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Ex-Madoff aide must stay in jail

Former secretary charged in fraud

Rudy Bongiorno (center), husband of Annette Bongiorno, a longtime aide to Bernard Madoff, leaves federal court with attorney Nina Mandel after a hearing for his wife yesterday in Florida. Rudy Bongiorno (center), husband of Annette Bongiorno, a longtime aide to Bernard Madoff, leaves federal court with attorney Nina Mandel after a hearing for his wife yesterday in Florida. (Joe Skipper/ Reuters)
By Patricia Hurtado
Bloomberg News / November 23, 2010

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NEW YORK — Annette Bongiorno, Bernard Madoff’s longtime secretary indicted this month in his Ponzi scheme, lost her bid for bail and was ordered by a federal magistrate in Florida to be taken to New York to face charges.

Bongiorno, 62, who started working for Madoff in 1968, shortly after she graduated from high school, is charged in a federal indictment with conspiracy, securities fraud, and tax evasion. US Magistrate Judge Ann E. Vitunac in West Palm Beach yesterday denied Bongiorno’s request to be released with electronic monitoring or under house arrest.

Bongiorno worked as Madoff’s personal secretary in the 1980s. She also had clerical duties at Bernard Madoff Investment Securities LLC. Clients who discovered the wrong Social Security numbers on their statements were told to call Bongiorno, according to a copy of one such notice.

She took $14.4 million out of the investment fund by creating sham trades in her own account, where she deposited a total of $920,000 from 1975 to 2008, the government charged.

Bongiorno also received $325,000 in off-the-books payments from the firm, prosecutors charged. She faces a prison sentence of as long as 75 years if convicted of all charges, federal authorities said.

Maurice Sercarz, Bongiorno’s lawyer, said in court that he was continuing to work with federal prosecutors and agents in New York to come up with at least five family members or friends of Bongiorno’s who can post $2 million in assets to secure a $5 million bond.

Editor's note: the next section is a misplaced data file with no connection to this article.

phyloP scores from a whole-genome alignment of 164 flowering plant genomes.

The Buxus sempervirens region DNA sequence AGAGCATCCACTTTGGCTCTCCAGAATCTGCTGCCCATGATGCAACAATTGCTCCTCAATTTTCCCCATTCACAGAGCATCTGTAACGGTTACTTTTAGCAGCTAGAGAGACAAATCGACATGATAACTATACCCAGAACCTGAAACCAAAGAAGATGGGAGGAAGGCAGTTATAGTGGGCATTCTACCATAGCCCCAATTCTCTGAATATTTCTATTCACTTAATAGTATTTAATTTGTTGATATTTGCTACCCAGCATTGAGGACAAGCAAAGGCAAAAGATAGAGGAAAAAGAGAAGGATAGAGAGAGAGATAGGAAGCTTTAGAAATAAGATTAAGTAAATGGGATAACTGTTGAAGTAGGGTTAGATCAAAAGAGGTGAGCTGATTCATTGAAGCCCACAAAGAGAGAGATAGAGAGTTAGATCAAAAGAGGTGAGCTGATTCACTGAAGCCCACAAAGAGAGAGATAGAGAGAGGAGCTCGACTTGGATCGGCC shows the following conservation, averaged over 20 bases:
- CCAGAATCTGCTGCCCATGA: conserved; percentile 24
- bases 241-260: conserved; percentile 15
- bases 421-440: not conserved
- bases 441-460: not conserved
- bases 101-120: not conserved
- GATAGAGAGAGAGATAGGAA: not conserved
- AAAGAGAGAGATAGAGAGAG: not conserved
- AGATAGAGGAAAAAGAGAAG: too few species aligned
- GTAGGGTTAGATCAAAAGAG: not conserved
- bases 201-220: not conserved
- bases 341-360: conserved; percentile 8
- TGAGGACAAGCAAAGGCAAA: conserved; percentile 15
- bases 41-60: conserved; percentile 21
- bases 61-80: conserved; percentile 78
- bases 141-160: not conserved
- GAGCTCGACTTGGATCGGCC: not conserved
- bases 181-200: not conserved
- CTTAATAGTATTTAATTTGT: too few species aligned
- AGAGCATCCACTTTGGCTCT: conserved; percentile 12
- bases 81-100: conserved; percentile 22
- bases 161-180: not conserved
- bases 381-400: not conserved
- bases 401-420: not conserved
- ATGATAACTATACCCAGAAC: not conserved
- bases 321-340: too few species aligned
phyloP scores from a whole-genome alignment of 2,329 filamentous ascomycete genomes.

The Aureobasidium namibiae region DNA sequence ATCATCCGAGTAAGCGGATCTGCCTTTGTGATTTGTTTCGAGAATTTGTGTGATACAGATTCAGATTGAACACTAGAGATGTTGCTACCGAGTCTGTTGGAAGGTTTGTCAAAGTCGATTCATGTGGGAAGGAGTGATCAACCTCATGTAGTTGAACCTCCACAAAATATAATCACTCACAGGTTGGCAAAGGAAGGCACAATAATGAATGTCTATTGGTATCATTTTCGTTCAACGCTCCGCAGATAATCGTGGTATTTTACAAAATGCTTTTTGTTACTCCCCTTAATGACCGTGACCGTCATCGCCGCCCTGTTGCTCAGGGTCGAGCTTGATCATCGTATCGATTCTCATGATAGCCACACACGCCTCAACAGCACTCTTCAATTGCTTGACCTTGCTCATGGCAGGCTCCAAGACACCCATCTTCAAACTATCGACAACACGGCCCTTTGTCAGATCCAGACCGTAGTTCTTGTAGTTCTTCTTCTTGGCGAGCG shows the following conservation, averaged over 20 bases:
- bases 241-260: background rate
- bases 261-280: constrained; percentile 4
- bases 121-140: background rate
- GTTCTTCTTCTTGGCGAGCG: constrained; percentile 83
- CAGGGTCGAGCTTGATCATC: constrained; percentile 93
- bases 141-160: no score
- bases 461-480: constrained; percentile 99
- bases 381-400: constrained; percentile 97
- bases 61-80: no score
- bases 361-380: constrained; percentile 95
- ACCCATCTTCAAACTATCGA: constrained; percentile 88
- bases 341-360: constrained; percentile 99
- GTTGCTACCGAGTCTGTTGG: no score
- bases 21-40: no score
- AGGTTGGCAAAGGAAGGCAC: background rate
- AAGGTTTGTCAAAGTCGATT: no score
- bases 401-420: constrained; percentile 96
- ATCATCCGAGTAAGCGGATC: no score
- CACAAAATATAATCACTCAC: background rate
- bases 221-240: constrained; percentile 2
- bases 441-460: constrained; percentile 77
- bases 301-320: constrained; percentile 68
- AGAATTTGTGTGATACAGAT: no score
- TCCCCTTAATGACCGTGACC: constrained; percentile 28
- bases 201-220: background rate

Assistant US Attorney Marie Villafaña said at yesterday’s hearing that the government might not accept one property as collateral because the owner has a previous felony conviction.

“I’m not sure he can be used as a surety,’’ Villafaña said.

The Brooklyn, N.Y., storefront is worth more than $975,000, Sercarz said.

Last week, prosecutors demanded at least $3.5 million in hard assets to secure a $7 million bond for Bongiorno, who lives in Manhasset, N.Y., and has a winter home in Boca Raton, Fla. They lowered the amounts to be consistent with the bond terms given to another former Madoff employee, Joann Crupi, of Westfield, N.J., who was also arrested on Nov. 18.

Crupi, who was hired by the firm in 1983 as a keypunch operator, was released on bail on Nov. 19.

Prosecutors have been seeking to seize more than $2 million in cash and the New York and Florida homes from Bongiorno and her husband. The couple is fighting the seizure attempt.

Madoff, 72, pleaded guilty last year to fraud and was sentenced to 150 years in prison for using new investors’ funds for payouts to existing ones in a scheme that ran from at least the early 1990s.

At the time of Madoff’s arrest, his firm’s statements reflected 4,900 accounts with $65 billion in nonexistent investments, according to Irving Picard, the trustee overseeing the bankruptcy of Madoff Securities. Investors lost about $20 billion in principal.